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Award Detail

Doing Business As Name:Arizona State University
  • Patrick E Phelan
  • (480) 965-1625
Award Date:11/28/2017
Estimated Total Award Amount: $ 25,000
Funds Obligated to Date: $ 25,000
  • FY 2018=$25,000
Start Date:12/01/2017
End Date:11/30/2018
Transaction Type:Grant
Awarding Agency Code:4900
Funding Agency Code:4900
CFDA Number:47.041
Primary Program Source:040100 NSF RESEARCH & RELATED ACTIVIT
Award Title or Description:Collaborative Research: Workshop on "Health in Buildings for Today and Tomorrow"
Federal Award ID Number:1745941
DUNS ID:943360412
Parent DUNS ID:806345658
Program Officer:
  • Bruce K. Hamilton
  • (703) 292-7066

Awardee Location

Awardee Cong. District:09

Primary Place of Performance

Organization Name:Arizona State University
Cong. District:09

Abstract at Time of Award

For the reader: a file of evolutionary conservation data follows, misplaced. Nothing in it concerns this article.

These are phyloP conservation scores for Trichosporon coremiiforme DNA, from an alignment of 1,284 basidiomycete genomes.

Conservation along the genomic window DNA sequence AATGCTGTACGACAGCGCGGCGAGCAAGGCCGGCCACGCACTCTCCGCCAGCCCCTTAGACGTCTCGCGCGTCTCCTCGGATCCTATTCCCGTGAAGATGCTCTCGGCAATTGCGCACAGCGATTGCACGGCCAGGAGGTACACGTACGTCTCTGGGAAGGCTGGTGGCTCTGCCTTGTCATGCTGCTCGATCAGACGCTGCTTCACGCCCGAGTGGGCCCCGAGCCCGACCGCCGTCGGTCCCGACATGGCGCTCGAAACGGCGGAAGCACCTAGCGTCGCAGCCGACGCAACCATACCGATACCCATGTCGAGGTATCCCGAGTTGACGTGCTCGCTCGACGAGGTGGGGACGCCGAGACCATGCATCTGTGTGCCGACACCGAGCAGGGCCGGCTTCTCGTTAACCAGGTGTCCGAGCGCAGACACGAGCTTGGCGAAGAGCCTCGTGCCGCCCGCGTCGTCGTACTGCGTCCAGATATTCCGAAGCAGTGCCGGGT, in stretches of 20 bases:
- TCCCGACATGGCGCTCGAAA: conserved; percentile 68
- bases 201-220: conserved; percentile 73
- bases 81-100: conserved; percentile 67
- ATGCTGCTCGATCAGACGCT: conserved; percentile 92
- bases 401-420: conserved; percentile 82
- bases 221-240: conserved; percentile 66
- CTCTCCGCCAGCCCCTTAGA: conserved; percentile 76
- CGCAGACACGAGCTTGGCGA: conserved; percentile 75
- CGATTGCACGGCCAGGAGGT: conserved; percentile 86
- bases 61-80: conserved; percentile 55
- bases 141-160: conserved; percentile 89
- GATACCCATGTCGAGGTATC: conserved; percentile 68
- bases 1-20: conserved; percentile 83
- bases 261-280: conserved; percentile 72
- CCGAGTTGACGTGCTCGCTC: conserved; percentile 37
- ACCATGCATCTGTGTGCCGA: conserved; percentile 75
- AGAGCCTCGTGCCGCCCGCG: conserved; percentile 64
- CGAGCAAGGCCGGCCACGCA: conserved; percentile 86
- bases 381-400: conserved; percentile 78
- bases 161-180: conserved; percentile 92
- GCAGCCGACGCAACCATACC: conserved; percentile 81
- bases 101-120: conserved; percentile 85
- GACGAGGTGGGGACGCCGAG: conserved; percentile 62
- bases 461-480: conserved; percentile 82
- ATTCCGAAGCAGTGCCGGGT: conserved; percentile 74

1745941 (Phelan)/1746081 (Hu). This workshop will address the science and engineering research questions motivated by designing and operating buildings for both energy efficiency as well as for the health of the occupants. A diversity of researchers from both the buildings and the public health R&D communities will be brought together to determine optimal approaches for integrating health and energy efficiency to promote the development of new human-centered design paradigms and building technologies. Other participating federal agencies include the US Centers for Disease Control and Prevention (CDC), the National Institutes of Health (NIH), and the US Department of Energy (DOE). The industry partners include the U.S. Green Building Council (USGBC) and the American Institute of Architects (AIA). The workshop will leverage a two-year DOE project that created a vision for buildings in 100 years, and the ongoing "Health in Buildings Roundtable" organized by NIH and CDC. The workshop will be hosted by NIH at the Natcher Conference Center in Bethesda, MD, in July, 2018. The U.S. population spends perhaps 87% of their time inside buildings, and consequently it is reasonable to assume that building environments have a correspondingly large impact on occupant health. At the same time, the construction and operation of buildings has a large environmental impact: globally, buildings are responsible for approximately one third of primary energy consumption, and one third of greenhouse gas emissions. In the USA, building energy costs in 2016 were ~$408B annually, while annual healthcare costs were ~$3.2T in 2015. Additionally, potential worker productivity gains from improved indoor environments have been estimated at up to ~$230B (in 2016 dollars). Clearly, improving building sustainability while at the same time improving health outcomes would have significant economic impacts. Furthermore, by bringing together researchers from the typically separate fields of sustainable buildings and public health, the organizers are targeting to influence the education of future researchers by broadening their perspectives to consider these diverse but interrelated fields.

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